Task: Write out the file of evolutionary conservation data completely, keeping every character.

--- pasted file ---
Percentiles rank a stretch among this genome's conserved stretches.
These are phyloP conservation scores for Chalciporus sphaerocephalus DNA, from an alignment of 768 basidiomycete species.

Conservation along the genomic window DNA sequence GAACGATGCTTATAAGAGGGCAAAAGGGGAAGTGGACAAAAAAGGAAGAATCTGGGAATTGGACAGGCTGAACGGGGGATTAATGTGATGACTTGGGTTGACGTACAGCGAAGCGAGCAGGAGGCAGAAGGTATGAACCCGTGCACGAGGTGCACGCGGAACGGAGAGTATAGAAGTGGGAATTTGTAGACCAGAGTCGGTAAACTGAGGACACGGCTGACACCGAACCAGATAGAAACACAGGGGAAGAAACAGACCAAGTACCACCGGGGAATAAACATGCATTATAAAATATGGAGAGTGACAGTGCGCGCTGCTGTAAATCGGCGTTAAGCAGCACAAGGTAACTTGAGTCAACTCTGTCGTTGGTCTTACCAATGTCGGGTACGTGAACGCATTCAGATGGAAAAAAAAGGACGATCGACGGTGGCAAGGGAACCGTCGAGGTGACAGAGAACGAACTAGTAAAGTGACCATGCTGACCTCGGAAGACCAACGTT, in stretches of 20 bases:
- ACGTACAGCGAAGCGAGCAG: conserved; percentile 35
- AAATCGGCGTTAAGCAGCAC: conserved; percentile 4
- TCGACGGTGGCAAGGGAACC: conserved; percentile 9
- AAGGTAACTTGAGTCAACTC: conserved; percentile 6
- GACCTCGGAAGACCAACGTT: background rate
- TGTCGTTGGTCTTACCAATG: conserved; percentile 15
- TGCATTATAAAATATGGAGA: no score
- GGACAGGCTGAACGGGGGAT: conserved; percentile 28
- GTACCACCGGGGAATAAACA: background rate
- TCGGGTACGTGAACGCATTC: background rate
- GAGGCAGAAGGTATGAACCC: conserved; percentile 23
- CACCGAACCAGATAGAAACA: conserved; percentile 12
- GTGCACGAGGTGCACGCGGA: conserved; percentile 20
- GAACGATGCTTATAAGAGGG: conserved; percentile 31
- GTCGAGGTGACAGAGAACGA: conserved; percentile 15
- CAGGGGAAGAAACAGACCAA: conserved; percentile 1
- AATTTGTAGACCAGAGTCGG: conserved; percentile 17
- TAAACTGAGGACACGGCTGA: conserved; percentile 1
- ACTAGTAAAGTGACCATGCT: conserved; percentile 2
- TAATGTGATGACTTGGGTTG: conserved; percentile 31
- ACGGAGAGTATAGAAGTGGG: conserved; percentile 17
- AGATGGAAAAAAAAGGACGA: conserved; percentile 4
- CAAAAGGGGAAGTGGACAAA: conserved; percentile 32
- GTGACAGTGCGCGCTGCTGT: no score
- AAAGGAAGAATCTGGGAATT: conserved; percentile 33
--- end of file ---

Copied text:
Percentiles rank a stretch among this genome's conserved stretches.
These are phyloP conservation scores for Chalciporus sphaerocephalus DNA, from an alignment of 768 basidiomycete species.

Conservation along the genomic window DNA sequence GAACGATGCTTATAAGAGGGCAAAAGGGGAAGTGGACAAAAAAGGAAGAATCTGGGAATTGGACAGGCTGAACGGGGGATTAATGTGATGACTTGGGTTGACGTACAGCGAAGCGAGCAGGAGGCAGAAGGTATGAACCCGTGCACGAGGTGCACGCGGAACGGAGAGTATAGAAGTGGGAATTTGTAGACCAGAGTCGGTAAACTGAGGACACGGCTGACACCGAACCAGATAGAAACACAGGGGAAGAAACAGACCAAGTACCACCGGGGAATAAACATGCATTATAAAATATGGAGAGTGACAGTGCGCGCTGCTGTAAATCGGCGTTAAGCAGCACAAGGTAACTTGAGTCAACTCTGTCGTTGGTCTTACCAATGTCGGGTACGTGAACGCATTCAGATGGAAAAAAAAGGACGATCGACGGTGGCAAGGGAACCGTCGAGGTGACAGAGAACGAACTAGTAAAGTGACCATGCTGACCTCGGAAGACCAACGTT, in stretches of 20 bases:
- ACGTACAGCGAAGCGAGCAG: conserved; percentile 35
- AAATCGGCGTTAAGCAGCAC: conserved; percentile 4
- TCGACGGTGGCAAGGGAACC: conserved; percentile 9
- AAGGTAACTTGAGTCAACTC: conserved; percentile 6
- GACCTCGGAAGACCAACGTT: background rate
- TGTCGTTGGTCTTACCAATG: conserved; percentile 15
- TGCATTATAAAATATGGAGA: no score
- GGACAGGCTGAACGGGGGAT: conserved; percentile 28
- GTACCACCGGGGAATAAACA: background rate
- TCGGGTACGTGAACGCATTC: background rate
- GAGGCAGAAGGTATGAACCC: conserved; percentile 23
- CACCGAACCAGATAGAAACA: conserved; percentile 12
- GTGCACGAGGTGCACGCGGA: conserved; percentile 20
- GAACGATGCTTATAAGAGGG: conserved; percentile 31
- GTCGAGGTGACAGAGAACGA: conserved; percentile 15
- CAGGGGAAGAAACAGACCAA: conserved; percentile 1
- AATTTGTAGACCAGAGTCGG: conserved; percentile 17
- TAAACTGAGGACACGGCTGA: conserved; percentile 1
- ACTAGTAAAGTGACCATGCT: conserved; percentile 2
- TAATGTGATGACTTGGGTTG: conserved; percentile 31
- ACGGAGAGTATAGAAGTGGG: conserved; percentile 17
- AGATGGAAAAAAAAGGACGA: conserved; percentile 4
- CAAAAGGGGAAGTGGACAAA: conserved; percentile 32
- GTGACAGTGCGCGCTGCTGT: no score
- AAAGGAAGAATCTGGGAATT: conserved; percentile 33